Aon: Forget SalSac – get ready for OPRA

Employers must face up to potentially significant and costly changes to salary sacrifice as the new Optional Remuneration Arrangements (OPRA) take effect says Aon Employee Benefits.

Aon says employers should not put off changes to their benefits packages in the hope of a government rethink as while many clauses of the Finance Bill were cut before it received Royal Assent, the OPRA elements have remained largely intact. The measures came into effect on 6 April.

OPRA is the new term for salary sacrifice, and introduces the concept of Type A and Type B arrangements.

Organisations need to be aware of the remaining difference in treatment for life assurance provided on a registered and excepted basis, the taxation changes for group income protection, excepted group life assurance and employee health screenings provided via Type A or Type B OPRA arrangements, as well as the changes to the taxation of mobile phones and home technology, among others.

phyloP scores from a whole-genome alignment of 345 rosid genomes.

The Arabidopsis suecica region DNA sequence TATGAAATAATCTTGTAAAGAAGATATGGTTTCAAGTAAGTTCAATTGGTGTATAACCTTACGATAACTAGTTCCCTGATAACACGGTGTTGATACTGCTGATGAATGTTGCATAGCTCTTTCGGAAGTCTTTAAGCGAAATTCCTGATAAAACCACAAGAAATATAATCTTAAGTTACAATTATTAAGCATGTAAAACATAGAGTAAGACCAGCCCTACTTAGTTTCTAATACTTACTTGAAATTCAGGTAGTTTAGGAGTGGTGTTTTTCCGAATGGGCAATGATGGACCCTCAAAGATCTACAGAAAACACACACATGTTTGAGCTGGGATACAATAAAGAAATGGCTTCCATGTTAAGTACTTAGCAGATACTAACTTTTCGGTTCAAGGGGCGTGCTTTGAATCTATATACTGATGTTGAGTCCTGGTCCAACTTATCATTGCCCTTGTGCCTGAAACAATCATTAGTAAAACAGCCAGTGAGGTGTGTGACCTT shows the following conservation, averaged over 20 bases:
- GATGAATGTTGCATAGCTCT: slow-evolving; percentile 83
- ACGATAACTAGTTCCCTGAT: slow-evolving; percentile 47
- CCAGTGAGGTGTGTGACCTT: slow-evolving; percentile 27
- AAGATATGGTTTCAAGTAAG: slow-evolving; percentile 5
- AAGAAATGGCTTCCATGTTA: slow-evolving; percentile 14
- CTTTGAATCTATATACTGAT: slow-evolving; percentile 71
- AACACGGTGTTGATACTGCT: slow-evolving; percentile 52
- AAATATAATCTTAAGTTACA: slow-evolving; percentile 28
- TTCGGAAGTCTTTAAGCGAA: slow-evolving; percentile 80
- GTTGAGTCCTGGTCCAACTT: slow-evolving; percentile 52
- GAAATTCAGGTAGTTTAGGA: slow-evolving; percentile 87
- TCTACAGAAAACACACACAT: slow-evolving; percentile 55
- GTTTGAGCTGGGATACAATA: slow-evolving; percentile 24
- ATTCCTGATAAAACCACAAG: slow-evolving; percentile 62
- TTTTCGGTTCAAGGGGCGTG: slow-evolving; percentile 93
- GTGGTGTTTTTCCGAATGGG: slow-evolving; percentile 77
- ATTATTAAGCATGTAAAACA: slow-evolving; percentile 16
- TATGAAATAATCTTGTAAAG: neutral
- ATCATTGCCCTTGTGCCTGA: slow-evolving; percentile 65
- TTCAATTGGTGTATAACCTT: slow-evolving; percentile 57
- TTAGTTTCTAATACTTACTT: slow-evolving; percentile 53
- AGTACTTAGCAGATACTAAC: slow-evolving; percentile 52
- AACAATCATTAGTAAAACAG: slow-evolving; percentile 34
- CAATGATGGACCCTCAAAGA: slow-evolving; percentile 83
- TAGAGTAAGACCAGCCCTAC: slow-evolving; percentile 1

Polls from an Aon briefing in March and a webinar in April showed that 40 per cent of employers are adopting the short-term stance of locking down flexible benefit choices until next renewal while 25 per cent are capturing the changes via P11D and dealing with offline communications. A further 5 per cent will absorb the HMRC debt at the end of the year, and another 5 per cent are bringing forward the tax charge. Just 25 per cent are catering for changes.

Aon Employee Benefits principal Jeff Fox says: “The Finance Bill 2017 underwent significant changes as a result of the snap election, and many of the proposed measures were cut, resulting in a much shorter Bill. However, the Bill is now legislation and the changes offer little reprieve around OPRA. It means we still have work to do.”

“Polls run at Aon’s briefing in March showed that the majority of employers are locking down the ability for flex choices to be made (by new or existing employees) until the next renewal date. This means, while they’ve taken action in the short term, they need to decide whether the tax changes affect their long-term strategy and if so, how.

“We urge employers to review their employee benefits schemes without delay if they have not done so already. For those considering the grandfathering option, we would remind employers that it is fragile, and is at best a short-term option.”